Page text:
Use this URL to cite or link to this record in EThOS: http://ethos.bl.uk/OrderDetails.do?uin=uk.bl.ethos.686608
Title: Understanding the lives and labours of lone-mother students
Author: Nawaz, Sajida
ISNI:       0000 0004 5919 6845
Awarding Body: Liverpool John Moores University
Current Institution: Liverpool John Moores University
Date of Award: 2016
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Abstract:
This study has explored the experiences of lone mothers and their labours as lone- mother students in Higher Education and en route to accessing Higher Education. The main aim of the study was to investigate barriers and constraints in provision of support for lone mothers wishing to study in Higher Education. The importance of education for lone parents has been well documented (Fryer, 1997; Scottish Office,1998; Powney et al., 2000), and there has been a plethora of research undertaken on Higher Education. However, the connection between the lone mother and education has not received much attention; little is known about the support that is offered to lone mothers whilst accessing Higher Education. Research by the National Union of Students (NUS) (2009) has shown that in many ways the responsibilities of mothering and mothers have not been considered by educational institutions as many courses operate in a climate of assumption that most students are free from family obligations of providing care. Due to lack of empirical research undertaken in this area, this study adopted a qualitative ethnographic approach to investigate the lives of lone-mother students. Furthermore, the study was conducted by an international student from Pakistan who is a lone mother herself and whose experiences also form a part of this research. An ethnographic approach was adopted and developed, to enable a holistic understanding of the lone mothers’ experience in Higher Education and specifically in relation to their cultural background. Hence, in-depth, semi-structured interviews were opted for to collect data. The research revealed in-depth knowledge about the relationships that the lone mothers share with their children, extended family, friends and with studies. The data suggested the need for socio - economic support for lone mothers in Higher Education. The qualitative inquiry method used in this study allowed for an examination of the phenomenon of ‘lone motherhood’. The depth, range and longitudinal nature of the data allowed to see contradictions or contrasts in the data (e.g. extrinsic/intrinsic motivations), as well as changes and developments over time (anxiety/self-esteem). The iterative approach also enabled emerging theories and concepts to develop and to be tested over time (e.g. ‘modelling’, ‘utopian’ narratives). Thus, the ethnographic approach enriched the possibilities of ‘grounded’ theorising, and also improved the possibilities of extending previous studies. Thus it indicates that lone-mother students’experiences of education are complex and therefore it is argued that the study of lone- mother students should be extended to conduct further research into different aspects of lone mother students in Higher Education.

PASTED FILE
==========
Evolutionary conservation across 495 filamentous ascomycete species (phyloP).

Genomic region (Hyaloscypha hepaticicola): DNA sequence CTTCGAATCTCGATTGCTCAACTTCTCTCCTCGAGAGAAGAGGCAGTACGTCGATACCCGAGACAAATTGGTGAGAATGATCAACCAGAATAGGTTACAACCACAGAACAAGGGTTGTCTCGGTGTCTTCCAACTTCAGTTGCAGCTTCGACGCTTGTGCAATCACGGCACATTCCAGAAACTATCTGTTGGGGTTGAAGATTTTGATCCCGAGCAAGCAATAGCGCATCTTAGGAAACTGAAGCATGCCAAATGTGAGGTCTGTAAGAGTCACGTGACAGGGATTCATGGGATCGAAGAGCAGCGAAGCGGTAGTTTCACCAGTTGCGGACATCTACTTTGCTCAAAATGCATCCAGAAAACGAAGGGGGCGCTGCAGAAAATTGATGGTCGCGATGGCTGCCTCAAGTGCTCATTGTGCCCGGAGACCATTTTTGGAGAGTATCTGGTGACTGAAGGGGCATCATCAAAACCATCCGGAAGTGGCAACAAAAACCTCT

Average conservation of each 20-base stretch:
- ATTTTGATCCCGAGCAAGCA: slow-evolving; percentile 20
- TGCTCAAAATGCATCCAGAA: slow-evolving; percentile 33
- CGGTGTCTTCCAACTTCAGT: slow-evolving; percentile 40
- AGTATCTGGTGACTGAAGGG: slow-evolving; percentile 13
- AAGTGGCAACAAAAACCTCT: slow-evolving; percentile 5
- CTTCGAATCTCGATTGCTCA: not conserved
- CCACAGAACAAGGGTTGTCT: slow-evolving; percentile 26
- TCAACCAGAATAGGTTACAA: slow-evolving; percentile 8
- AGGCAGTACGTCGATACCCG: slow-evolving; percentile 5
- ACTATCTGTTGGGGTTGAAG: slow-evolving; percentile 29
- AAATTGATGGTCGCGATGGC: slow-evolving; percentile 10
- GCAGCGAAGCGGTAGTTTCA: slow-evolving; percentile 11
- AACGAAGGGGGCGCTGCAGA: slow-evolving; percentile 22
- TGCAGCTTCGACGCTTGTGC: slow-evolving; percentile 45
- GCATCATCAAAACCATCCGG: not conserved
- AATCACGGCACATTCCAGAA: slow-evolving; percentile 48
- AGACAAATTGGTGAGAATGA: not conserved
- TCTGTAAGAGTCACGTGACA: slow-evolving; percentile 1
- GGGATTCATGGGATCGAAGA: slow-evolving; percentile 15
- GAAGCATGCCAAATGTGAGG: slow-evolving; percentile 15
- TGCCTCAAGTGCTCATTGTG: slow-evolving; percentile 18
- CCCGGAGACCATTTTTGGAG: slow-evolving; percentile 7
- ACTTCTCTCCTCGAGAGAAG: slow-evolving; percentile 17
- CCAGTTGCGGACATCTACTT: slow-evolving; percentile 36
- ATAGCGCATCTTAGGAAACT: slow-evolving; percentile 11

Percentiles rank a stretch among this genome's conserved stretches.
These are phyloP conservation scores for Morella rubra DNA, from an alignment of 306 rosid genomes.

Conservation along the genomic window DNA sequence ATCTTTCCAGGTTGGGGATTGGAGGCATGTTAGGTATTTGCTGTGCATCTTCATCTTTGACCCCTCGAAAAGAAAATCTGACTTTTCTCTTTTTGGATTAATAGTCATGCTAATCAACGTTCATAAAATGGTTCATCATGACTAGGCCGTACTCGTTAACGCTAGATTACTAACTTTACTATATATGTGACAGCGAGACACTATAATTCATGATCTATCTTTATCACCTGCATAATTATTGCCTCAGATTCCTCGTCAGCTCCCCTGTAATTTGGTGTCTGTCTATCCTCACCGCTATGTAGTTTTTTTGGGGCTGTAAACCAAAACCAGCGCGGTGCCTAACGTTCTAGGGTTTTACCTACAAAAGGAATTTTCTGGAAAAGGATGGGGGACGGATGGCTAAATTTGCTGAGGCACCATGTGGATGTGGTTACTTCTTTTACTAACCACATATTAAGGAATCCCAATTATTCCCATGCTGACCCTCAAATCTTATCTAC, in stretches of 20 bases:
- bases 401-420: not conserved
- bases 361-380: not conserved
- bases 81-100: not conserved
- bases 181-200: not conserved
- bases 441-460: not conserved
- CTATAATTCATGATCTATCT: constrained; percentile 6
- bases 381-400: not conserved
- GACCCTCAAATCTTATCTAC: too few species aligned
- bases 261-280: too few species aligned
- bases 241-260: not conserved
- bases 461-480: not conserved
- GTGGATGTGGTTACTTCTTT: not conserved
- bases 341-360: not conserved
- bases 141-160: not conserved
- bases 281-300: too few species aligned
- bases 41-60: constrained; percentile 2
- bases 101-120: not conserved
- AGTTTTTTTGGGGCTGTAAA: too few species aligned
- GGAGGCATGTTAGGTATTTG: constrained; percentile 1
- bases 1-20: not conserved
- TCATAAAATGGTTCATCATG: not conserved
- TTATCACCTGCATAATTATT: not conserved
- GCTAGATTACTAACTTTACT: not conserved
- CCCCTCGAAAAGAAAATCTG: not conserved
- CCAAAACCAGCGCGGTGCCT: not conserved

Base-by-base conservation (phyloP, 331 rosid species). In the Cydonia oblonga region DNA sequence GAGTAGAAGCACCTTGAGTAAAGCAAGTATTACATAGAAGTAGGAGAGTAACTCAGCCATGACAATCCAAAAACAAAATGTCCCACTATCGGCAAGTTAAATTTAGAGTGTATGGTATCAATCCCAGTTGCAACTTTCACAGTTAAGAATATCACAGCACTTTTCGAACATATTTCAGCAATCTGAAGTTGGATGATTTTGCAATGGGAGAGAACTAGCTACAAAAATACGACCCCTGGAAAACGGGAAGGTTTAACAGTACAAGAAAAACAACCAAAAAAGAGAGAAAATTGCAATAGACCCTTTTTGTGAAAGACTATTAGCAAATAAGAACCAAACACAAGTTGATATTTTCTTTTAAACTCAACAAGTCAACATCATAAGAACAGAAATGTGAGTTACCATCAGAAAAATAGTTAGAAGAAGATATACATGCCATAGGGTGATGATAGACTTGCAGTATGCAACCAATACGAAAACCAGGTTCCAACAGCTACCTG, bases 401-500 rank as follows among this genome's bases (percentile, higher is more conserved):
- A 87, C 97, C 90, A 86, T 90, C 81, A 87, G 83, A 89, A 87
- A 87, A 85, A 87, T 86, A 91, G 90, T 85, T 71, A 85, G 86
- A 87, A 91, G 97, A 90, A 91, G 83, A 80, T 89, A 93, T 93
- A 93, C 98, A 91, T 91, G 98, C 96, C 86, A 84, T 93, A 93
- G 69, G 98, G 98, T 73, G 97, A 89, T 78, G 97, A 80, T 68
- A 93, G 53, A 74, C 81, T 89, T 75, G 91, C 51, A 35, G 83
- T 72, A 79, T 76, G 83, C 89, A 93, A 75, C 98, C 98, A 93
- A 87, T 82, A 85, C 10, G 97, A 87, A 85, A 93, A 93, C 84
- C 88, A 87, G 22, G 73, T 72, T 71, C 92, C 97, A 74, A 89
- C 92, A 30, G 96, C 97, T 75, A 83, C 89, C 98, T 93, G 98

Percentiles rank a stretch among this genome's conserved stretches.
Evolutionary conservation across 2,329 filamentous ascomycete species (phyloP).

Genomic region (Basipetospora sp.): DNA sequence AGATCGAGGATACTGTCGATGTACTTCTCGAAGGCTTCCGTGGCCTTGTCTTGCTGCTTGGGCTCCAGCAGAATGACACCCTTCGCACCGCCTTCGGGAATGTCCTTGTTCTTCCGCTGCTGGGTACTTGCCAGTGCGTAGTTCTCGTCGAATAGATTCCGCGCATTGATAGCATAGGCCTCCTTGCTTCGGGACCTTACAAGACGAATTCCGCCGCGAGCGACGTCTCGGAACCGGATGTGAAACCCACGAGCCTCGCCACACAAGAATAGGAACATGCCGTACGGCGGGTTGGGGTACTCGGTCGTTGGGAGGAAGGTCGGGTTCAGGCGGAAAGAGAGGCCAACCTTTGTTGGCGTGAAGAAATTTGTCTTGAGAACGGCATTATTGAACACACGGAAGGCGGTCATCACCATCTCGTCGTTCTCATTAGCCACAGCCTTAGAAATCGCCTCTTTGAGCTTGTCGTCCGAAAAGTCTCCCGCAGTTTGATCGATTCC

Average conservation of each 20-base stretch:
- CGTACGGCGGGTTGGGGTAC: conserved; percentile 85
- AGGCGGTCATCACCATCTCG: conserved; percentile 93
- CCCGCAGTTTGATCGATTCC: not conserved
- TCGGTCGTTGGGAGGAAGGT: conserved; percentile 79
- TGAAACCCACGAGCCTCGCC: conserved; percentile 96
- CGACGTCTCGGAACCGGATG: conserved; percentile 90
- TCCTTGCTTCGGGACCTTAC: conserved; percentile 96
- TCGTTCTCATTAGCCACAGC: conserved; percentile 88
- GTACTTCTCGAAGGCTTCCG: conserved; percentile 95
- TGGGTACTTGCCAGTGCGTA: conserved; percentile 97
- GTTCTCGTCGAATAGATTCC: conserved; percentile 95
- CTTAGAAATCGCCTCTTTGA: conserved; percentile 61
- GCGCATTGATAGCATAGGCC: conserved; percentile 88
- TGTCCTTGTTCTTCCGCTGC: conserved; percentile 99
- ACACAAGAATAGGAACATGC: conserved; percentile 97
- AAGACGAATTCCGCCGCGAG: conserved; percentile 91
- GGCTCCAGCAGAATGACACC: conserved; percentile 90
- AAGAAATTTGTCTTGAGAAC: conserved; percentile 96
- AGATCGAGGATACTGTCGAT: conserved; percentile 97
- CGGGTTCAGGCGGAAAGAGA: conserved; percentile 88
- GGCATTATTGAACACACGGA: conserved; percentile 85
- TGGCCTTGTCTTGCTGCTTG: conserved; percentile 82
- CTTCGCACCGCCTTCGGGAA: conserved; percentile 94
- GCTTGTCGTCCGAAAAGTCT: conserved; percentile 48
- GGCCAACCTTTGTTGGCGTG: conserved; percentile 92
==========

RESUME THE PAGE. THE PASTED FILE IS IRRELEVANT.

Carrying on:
Supervisor: Meadows, Mark ; Hennesey, Claire Sponsor: Not available
Qualification Name: Thesis (Ph.D.) Qualification Level: Doctoral
EThOS ID: uk.bl.ethos.686608  DOI: Not available
Keywords: Lone-Mother students ; Higher Education ; Socio-Economic Support ; Ethnography ; Reciprocal Reflexivity ; Qualitative Research
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